18 May 2017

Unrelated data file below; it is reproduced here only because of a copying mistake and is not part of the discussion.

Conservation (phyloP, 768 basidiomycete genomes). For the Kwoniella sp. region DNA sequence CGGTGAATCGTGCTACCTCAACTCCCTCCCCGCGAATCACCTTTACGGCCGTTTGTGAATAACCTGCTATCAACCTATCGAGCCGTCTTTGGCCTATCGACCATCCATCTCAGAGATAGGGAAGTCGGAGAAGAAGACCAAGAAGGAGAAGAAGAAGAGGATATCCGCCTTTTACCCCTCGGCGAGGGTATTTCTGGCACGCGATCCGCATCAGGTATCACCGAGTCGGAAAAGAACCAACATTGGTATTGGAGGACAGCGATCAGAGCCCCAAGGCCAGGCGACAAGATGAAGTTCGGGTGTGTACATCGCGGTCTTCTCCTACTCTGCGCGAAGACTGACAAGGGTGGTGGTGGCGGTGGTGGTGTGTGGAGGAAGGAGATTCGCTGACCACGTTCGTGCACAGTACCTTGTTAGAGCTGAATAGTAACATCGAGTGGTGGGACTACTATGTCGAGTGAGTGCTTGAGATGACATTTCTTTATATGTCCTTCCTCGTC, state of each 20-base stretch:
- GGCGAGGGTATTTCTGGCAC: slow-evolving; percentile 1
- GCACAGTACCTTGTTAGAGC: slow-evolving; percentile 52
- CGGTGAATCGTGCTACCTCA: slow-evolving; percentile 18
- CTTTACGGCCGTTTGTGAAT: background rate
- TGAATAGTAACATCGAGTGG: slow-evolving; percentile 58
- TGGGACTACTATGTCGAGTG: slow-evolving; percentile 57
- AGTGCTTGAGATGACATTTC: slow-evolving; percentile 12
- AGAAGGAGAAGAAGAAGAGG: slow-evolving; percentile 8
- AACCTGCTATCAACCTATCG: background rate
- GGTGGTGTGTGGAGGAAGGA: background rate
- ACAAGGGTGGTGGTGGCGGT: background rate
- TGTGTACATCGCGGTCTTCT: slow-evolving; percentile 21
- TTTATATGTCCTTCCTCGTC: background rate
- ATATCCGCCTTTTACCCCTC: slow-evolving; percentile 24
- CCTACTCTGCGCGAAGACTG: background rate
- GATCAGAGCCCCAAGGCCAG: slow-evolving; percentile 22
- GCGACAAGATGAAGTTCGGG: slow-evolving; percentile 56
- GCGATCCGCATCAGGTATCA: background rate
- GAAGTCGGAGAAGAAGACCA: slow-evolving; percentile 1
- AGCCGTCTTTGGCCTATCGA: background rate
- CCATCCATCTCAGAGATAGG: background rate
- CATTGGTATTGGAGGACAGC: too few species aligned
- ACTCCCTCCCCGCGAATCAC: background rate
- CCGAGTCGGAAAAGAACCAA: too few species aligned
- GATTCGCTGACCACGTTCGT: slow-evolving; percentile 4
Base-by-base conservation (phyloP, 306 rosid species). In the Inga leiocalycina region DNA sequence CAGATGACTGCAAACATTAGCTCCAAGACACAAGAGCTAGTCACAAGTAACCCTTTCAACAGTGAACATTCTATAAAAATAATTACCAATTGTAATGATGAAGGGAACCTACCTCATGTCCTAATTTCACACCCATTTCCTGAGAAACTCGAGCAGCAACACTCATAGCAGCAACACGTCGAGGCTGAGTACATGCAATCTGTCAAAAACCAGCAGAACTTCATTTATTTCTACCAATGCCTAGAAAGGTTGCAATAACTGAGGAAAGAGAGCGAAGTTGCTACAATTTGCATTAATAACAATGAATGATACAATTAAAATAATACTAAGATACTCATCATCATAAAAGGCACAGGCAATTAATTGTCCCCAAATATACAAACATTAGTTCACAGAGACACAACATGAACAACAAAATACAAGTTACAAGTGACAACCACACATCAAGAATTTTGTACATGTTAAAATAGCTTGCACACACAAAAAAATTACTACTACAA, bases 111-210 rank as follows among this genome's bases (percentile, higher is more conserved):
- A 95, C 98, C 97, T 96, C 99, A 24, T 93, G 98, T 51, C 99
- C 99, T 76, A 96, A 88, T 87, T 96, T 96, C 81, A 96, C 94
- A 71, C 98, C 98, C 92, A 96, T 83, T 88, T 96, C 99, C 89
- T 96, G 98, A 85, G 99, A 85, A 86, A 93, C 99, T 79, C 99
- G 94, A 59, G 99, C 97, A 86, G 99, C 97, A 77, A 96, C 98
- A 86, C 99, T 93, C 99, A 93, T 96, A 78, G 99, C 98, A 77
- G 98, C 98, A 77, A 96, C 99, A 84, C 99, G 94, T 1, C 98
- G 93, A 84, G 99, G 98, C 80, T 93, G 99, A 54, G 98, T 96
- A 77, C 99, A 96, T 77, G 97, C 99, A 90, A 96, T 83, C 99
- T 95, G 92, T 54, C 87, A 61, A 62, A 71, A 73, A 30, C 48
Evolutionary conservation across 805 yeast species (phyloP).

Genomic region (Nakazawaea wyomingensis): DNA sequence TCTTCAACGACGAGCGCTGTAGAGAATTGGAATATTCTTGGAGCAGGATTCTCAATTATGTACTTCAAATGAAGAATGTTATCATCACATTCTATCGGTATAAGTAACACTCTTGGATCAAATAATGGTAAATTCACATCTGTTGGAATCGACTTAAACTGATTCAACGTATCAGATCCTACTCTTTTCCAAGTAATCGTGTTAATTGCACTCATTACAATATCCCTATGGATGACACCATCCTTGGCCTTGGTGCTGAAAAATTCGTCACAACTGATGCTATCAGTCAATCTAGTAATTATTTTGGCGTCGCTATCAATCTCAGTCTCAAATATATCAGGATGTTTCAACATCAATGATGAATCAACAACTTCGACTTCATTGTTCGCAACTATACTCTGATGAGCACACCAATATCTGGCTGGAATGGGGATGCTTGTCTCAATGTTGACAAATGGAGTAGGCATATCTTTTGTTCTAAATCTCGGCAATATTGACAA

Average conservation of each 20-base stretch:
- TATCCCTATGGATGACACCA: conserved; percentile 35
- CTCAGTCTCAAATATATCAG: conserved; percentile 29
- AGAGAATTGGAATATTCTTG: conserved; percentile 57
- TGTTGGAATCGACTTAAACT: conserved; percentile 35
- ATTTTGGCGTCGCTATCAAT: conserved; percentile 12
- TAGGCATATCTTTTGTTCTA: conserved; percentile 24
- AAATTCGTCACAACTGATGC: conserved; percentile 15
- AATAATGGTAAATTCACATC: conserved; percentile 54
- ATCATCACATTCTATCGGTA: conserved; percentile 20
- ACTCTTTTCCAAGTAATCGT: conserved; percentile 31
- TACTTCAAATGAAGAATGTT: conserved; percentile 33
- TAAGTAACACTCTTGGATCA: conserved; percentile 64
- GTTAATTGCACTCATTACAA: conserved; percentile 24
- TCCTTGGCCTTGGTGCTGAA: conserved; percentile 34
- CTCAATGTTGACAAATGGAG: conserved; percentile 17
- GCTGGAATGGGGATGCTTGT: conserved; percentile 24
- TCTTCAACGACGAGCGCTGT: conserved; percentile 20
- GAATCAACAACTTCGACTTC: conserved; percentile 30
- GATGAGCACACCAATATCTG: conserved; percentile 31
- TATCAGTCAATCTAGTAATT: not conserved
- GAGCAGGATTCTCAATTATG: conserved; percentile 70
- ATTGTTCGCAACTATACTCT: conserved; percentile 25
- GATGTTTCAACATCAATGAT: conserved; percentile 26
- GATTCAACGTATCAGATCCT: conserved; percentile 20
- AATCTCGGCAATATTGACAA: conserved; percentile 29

Use of ATES/HP (Aquifer Thermal Energy Storage combined with Heat Pumps) is since the early ‘90s a popular way of heating and cooling larger (office) buildings in the Netherlands. The moderate climate and capable aquifers make a good combination for this technique. The downside of using this technique for just a single building is mostly a mismatch between the potential capacity of the aquifer and the power demand of the building. In stead of equipping groups of buildings with separate ATES/HP systems, it can be profitable to combine several systems in a District ATES (DATES) system. This article will show you the principle of DATES with real life examples. In these cases DATES has some advantages compared to ATES/HP or district heating solutions with central heat/cold production. Compared to ATES/HP it’s possible to drill fewer wells depending on the aquifer capacity. DATES can be more flexible and have reduced network cost compared to central heating/cooling systems. The network allows energy exchange between buildings, which reduces the need for, or capacity of, regeneration installations and mobilises residual capacity from single buildings.